Forming Successful Groups for Collaborative Learning


In Collaborative Learning Techniques: A Handbook for College Faculty 2nd Edition (Barkley, Major, Cross, 2014), three types of collaborative learning groups are identified.

Informal Groups

Informal groups are formed quickly and randomly and are primarily used for onsite classes as a break out within a single course session.

Formal Groups

Formal learning groups are intended to achieve a more complex goal. These groups may be used for activities that span a single session or multiple sessions. Formal groups should be built to accomplish shared goals, so instructors should consider the makeup of the group and attempt to identify different capabilities and levels of understanding in order to maximize the learning of everyone within the group.

Base Groups

Base groups are long-term groups that work on a variety of tasks to achieve larger goals and objectives. Base groups may stay together for an entire term and their purpose is to form relationships within the group that offer support and encouragement to the group’s members as they achieve an overarching goal.

Instructors should choose to form the type of group depending on the purpose of the group, the type of assignment and the time it will take to complete the assignment. If considering a single-session, short-term activity, it may be fastest and easiest to create informal groups, while a semester-long group project may benefit from forming cohesive, high-functioning base groups.


Key Components

There has been a great deal of research done on the advantages and disadvantages of heterogeneous groupings and homogenous groupings. Heterogeneous groupings provide for rich learning activities based on diverse backgrounds, ideas and experiences but can also produce tension or the marginalization of members based on stereotypical roles. Homogeneous groupings serve learners well when they are asked to take risks or discuss personal issues, and students often prefer working with other similar to themselves so satisfaction with group activities is higher. In homogeneous groups, however, “the greatest that students do not experience the rich interactions and exchange that can occur working with a diverse group of peers.”

As stated in Collaborative Learning Techniques, “in the absence of any clear rationale for assigning group membership, instructors may simply opt for random assignment or choose to mix groups throughout the term” to allow students to experience both heterogeneous and homogenous groupings. 



There are many methods an instructor could use to form different group types.

Informal Groups

Odd/Even, Free Form, Count Off, Playing Cards, etc.

Formal/Base Groups

Interest groupings: Show of Hands or Student Sign-Up, Single-Statement Likert Scale Rating, Essay or Writing Sample

Data groupings: Data sheets, Course-based Test Scores, Discipline-Related, Learning Styles

Instructors may wish to take into consideration the class setting of the course when grouping students for collaborative learning. For more information on forming groups in online or hybrid settings, read the article Collaborative Learning in an Online or Hybrid Classroom.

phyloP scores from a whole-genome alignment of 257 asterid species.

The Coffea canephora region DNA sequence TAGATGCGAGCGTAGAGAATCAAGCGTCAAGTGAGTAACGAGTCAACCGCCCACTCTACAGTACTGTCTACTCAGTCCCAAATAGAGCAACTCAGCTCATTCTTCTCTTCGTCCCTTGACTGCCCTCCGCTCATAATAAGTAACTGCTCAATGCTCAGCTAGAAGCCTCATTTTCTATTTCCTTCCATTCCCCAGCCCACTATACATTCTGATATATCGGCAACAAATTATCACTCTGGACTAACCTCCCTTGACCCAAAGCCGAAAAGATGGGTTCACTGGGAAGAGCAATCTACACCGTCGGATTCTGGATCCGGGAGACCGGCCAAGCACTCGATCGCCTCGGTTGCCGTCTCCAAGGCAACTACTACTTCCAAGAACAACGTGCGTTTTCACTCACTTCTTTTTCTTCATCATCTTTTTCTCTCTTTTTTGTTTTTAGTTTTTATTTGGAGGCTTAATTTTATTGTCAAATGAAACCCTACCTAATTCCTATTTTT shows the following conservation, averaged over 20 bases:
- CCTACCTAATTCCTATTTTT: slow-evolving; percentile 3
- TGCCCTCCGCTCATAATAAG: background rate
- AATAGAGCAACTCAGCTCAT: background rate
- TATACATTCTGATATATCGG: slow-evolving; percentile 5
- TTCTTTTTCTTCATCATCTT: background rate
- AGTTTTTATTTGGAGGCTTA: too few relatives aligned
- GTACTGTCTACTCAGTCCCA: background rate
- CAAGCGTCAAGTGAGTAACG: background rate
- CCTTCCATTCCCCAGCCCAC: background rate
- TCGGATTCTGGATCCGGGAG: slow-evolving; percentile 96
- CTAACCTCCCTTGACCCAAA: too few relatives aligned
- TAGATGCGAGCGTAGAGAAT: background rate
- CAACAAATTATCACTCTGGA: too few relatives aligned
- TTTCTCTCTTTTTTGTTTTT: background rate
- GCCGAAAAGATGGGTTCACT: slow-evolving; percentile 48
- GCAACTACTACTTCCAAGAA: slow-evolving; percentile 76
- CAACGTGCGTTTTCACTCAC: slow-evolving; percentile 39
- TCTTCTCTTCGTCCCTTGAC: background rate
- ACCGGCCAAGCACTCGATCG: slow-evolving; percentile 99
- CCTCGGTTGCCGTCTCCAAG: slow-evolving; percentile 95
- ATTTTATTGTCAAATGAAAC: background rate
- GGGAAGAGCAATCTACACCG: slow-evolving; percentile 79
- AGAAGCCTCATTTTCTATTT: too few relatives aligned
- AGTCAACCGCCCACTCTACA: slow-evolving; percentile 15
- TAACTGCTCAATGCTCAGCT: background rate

Best Practices

To engage students in the learning process while in a group setting, instructors must assure each student understands his/her role in the group. Assigning Group Roles during the activity set-up ensures each learner understands the part he/she plays in the success of the group. Not all group roles will be appropriate for each group project, and instructors should ensure that roles are varied across groups and students. 

Six Common Group Roles

Facilitator: moderates all team discussions, keeps team on task and ensures other roles accomplish their tasks.

Recorder: records any assigned team activities, keeps all written materials including data sheets for attendance and homework tracking, summarizes discussions and completes any written assignments given by instructor.

Reporter: serves as group spokesperson and orally summarizes the group’s activities or conclusions, assists the recorder with completion of written assignments.

Timekeeper: works with the facilitator to keep group on task, keeps group aware of time constraints and can assist in the role of any missing group member.

Materials Manager: manages any paper-based materials (excluding data sheets) and returns all papers, assignments and notes for team members.

Wildcard: Fills in however needed or assumes the role of any missing group member.

For long-term formal or base groups, rotating assigned roles gives all students opportunities to practice various social, communication, and leadership skills and discourages domination by one person. This is perceived as equitable, and supports the idea of successful collaborative learning exercises as being intentionally designed, co-laboring and meaningful.



Barkley, E., Cross, K., & Major, C. (2014). Collaborative learning techniques: A handbook for college faculty (Second ed.). San Francisco, CA: Jossey-Bass.


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